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Last of the Magnificent seven

By Frank Kearney

The last weekend in April 2012 saw the passing of Paddy Prendergast, the last of a group of seven young men who became known as Garrymore football history as the Magnificent Seven having served time in Gaol for playing football.
Paddy Prendergast of Killeenrevagh was one of three brothers who were part of the seven young men in the early 1940’s who were sentenced to seven days in Sligo Gaol for their right to continue to play football in a field where they had done all their lives.
It was during the days of the second World War when the use of land was to the maximum by local farms in more difficult times than we have now in Ireland, and training was a problem in many areas not alone Garrymore, as only a few people allowed the club footballers to train and play football on their lands.
There was a corner of a field in a large farm in the Killeenreavagh area of Garrymore that was used for many years by the aspiring young men of the area who were all budding footballers of the fledging Garrymore Football Club which was formed just a few years earlier in 1936. This piece of land changed ownership and the new tenant went to stop football from being played on the lands. However the young men from the area refused and after a number of warnings to stop playing football in this field, the youths found themselves the wrath of the police and ended up in court.
Eight young men who were found in the field on the day were all fined One Pound on the order of the judge or face imprisonment. Needless to say the fine was not going to be paid as money of that nature was scarce at the time of economic depression and the officials of the club gave these young men full backing in their right for play football on these lands.
Having refused to pay the fine of One Pound, the youth’s faced imprisonment, but the club stepped in to pay the fine of the one of the youths, as his father was very ill, so that he wouldn’t have to go to jail as he was needed at home.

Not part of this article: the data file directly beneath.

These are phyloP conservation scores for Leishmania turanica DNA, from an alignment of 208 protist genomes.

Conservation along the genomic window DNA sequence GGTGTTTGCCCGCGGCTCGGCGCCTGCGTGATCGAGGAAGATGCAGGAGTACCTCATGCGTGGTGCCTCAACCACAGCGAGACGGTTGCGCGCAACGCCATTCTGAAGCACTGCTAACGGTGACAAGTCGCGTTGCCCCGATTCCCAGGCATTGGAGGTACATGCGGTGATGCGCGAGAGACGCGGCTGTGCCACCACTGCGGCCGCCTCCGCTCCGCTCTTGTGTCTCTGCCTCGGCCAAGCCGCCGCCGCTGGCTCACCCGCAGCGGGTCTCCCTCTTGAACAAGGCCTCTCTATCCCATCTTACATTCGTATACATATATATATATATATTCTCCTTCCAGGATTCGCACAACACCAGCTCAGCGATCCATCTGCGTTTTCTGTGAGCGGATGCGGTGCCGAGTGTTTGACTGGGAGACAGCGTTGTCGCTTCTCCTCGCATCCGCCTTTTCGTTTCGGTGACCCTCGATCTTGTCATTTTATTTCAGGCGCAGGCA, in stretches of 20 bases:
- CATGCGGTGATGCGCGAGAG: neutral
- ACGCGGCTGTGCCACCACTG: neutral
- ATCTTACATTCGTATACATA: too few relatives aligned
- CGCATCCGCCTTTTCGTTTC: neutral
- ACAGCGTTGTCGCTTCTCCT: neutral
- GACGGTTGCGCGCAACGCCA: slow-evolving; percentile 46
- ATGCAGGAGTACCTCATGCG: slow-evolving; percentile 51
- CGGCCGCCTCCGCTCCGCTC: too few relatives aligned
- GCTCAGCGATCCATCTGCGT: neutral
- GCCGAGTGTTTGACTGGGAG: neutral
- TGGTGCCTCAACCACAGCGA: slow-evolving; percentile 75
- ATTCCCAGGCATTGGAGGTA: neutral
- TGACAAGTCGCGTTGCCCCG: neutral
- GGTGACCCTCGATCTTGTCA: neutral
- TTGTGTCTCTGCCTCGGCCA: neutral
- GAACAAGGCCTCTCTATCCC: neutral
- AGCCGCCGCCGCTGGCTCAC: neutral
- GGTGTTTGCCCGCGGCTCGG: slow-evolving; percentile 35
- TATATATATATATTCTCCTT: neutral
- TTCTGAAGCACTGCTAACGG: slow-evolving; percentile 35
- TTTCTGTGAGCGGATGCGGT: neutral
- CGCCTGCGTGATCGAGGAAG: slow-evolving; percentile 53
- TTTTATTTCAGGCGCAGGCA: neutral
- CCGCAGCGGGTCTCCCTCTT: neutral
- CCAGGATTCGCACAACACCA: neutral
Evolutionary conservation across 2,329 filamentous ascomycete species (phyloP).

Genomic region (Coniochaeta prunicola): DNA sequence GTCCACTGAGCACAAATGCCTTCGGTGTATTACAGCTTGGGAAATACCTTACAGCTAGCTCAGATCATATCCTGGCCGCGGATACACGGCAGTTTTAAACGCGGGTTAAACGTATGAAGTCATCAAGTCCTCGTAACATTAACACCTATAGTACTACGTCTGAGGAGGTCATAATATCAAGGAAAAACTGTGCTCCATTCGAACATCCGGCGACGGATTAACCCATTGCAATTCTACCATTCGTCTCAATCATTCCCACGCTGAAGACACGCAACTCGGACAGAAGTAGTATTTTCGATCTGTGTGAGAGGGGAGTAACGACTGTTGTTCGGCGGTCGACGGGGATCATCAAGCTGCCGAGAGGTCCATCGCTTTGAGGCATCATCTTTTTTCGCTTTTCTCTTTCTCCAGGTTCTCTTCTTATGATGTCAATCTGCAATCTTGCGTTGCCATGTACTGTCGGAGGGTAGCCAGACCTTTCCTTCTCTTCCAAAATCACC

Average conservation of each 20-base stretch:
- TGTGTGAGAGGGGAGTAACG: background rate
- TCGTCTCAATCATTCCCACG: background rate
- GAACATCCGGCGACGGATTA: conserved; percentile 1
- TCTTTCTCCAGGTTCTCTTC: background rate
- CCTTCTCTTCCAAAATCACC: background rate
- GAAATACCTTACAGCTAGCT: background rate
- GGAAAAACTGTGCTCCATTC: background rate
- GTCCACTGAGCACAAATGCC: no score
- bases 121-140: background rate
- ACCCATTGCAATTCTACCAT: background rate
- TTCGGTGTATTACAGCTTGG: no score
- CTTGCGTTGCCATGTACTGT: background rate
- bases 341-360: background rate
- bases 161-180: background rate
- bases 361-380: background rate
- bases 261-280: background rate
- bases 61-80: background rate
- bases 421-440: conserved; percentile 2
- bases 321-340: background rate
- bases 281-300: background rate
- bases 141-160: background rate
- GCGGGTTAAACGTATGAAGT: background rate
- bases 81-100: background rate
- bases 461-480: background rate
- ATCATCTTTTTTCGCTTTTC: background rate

However the remaining seven were summoned to appear at Ballindine Garda Station two days before Christmas in 1941 to be collected to be brought to Sligo Gaol because they simply wanted to play football. Having to walk into the Garda Station in Ballindine, when the sergeant’s wife, learned of why these young men were going to jail took pity on the lads and made them a big fry of rashers and sausages and for some of them it was the first time they ever tasted a sausage, a rare treat before they travelled to spend Christmas in Gaol for playing football.
The seven young men from Killeenrevagh who when went to jail for playing football with Garrymore were Tony O’Toole, Sonny Commons, Joe Prendergast, Gabe Heaney and three brothers Sean, Tom and Paddy Prendergast. The group travelled in two groups with Gabe Heaney, Joe Prendergast and Tony O’Toole being brought first. Sonny Commons and the three Prendergast brothers Sean, Tom and Paddy were in the second journey to Sligo.
Paddy Prendergast was the last of the prisoners and the passing of Paddy has brought an end to an era in Garrymore football that should never be forgotten, when seven young men from the club went to Jail for playing football.